Today in the Spirit: Easter Day B

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“Alleluia! Christ is risen! The Lord is risen indeed! Alleluia!” At no time is the thrill of shouting out this acclamation greater than on Easter Day. “Enter then, all of you, into the joy of your Master. First and last, receive alike your reward. Rich and poor, dance together. You who have fasted and you who have not, rejoice today” (from a sermon attributed to John Chrysostom). In Year B, the appointed Gospel reading is from Mark 16:1-8, the briefest account that leaves us only to ponder the actions of the three women at the tomb and their response to the angel who meets them with the news: He has risen; he is not here. See the place where they laid him (7). 

The assigned OT reading from Isaiah 25:6-9, which, though part of a larger praise passage declaring the defeat of the enemies of Israel, focuses our attention on what has happened on the mountain, on Mount Zion, where the temple will be rebuilt and where God’s Messiah is raised to new life. The only time we ever repeat words in a psalm from one Sunday to the next is on Easter Day with the appointed Psalm 118:14-17,22-24. On both Palm Sunday and Easter Day, we cry out, This is the day the LORD has made; we will rejoice and be glad in it (24 BCP Coverdale), but how much more it means the second time.

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To celebrate Easter Day every year, the church assigns Colossians 3:1-4, one of the passages in Paul’s letters expressing his fully developed thinking on the believer’s entrance into the life and death of Jesus Christ (see also Rom. 6:1-7, Eph. 2:6-10). Immediately as we contemplate the resurrection of Christ, the church would have us consider also our own spiritual resurrection coming as a result: If then you have been raised with Christ, seek the things that are above, where Christ is, seated at the right hand of God (1). 

The church would have us open the Book of Acts throughout the Easter season. The first in a series assigned all three years on Easter Day is Acts 10:34-43. We had meditated on the early part of this reading referring to our Lord’s baptism on Epiphany 1, but now we hear more of Peter’s testimony of how God raised him on the third day and made him to appear (40). In both options for a Collect on Easter Day, we pray into both the cosmic and earthly consequences of our Lord’s resurrection from the dead, and then, as always, plead for divine grace to be transformed personally and corporately into the people of God. 

The Collects

Almighty God, who through your only-begotten Son Jesus Christ overcame death and opened to us the gate of everlasting life: Grant that we, who celebrate with joy the day of the Lord’s resurrection, may, by your life-giving Spirit, be delivered from sin and raised from death; through Jesus Christ our Lord, who lives and reigns with you and the Holy Spirit, one God, now and for ever. Amen.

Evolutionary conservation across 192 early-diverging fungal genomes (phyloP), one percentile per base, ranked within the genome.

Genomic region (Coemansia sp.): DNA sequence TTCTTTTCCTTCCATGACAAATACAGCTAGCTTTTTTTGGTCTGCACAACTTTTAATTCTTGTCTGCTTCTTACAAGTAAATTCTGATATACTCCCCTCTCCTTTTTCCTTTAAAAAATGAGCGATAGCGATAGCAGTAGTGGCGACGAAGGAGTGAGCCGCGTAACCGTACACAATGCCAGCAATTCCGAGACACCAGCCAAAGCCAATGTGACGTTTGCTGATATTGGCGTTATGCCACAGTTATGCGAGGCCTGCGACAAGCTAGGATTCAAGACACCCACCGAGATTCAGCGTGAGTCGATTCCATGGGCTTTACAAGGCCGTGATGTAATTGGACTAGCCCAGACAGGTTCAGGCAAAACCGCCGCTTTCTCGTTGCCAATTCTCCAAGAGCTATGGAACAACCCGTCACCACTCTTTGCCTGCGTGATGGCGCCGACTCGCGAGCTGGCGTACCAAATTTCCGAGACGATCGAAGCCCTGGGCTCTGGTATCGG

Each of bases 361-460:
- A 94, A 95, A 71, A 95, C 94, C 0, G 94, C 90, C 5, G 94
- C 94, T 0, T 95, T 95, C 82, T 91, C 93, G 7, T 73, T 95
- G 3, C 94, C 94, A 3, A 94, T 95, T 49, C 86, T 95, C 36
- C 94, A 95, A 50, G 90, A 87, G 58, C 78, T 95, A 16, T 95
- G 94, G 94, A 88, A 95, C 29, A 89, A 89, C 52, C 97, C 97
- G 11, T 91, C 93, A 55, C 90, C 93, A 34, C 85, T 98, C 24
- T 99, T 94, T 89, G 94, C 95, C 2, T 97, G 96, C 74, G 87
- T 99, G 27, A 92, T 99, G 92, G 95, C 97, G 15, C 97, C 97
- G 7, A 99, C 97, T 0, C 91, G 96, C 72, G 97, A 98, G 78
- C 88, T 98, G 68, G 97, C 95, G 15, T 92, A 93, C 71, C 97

O God, who for our redemption gave your only begotten Son to die upon the Cross, and by his glorious resurrection delivered us from the devil and the power of death: Grant us grace to die daily to sin, that we may live with him in the joy of his resurrection; who lives and reigns with you and the Holy Spirit, now and for ever. Amen

On That Day (Isaiah 25:6-9)

6 On this mountain the Lord of hosts will make for all peoples
    a feast of rich food, a feast of well-aged wine,
    of rich food full of marrow, of aged wine well refined.
7 And he will swallow up on this mountain
     the covering that is cast over all peoples,
     the veil that is spread over all nations.
8 He will swallow up death forever;
    and the Lord God will wipe away tears from all faces,
    and the reproach of his people he will take away from all the earth,
    for the Lord has spoken.
9 It will be said on that day,
    “Behold, this is our God; we have waited for him, that he might save us.
    This is the Lord; we have waited for him;
    let us be glad and rejoice in his salvation.” 

Our passage is a section of what appears to be a longer song of praise taking up all of Isaiah 25 and sung in response to an announcement of a great event of earthly and cosmic judgment immediately before: On that day, the Lord will punish the host of heaven, in heaven, and the kings of the earth, on the earth (see Is. 24:21-23). The often repeated phrase on that day in this section would have likely been a complete mystery to the prophet’s audience. Even for Christians, it is still somewhat mysterious. Is the great event of that day something that has happened (Jesus’ first coming), or will happen (his second coming), or both? 

On Easter Day, however, we followers of Christ put all questions aside and declare that Jesus Christ’s resurrection is the day when the opposing powers in heaven and on earth were utterly defeated, death was swallowed up forever, and we were saved. Hallelujah!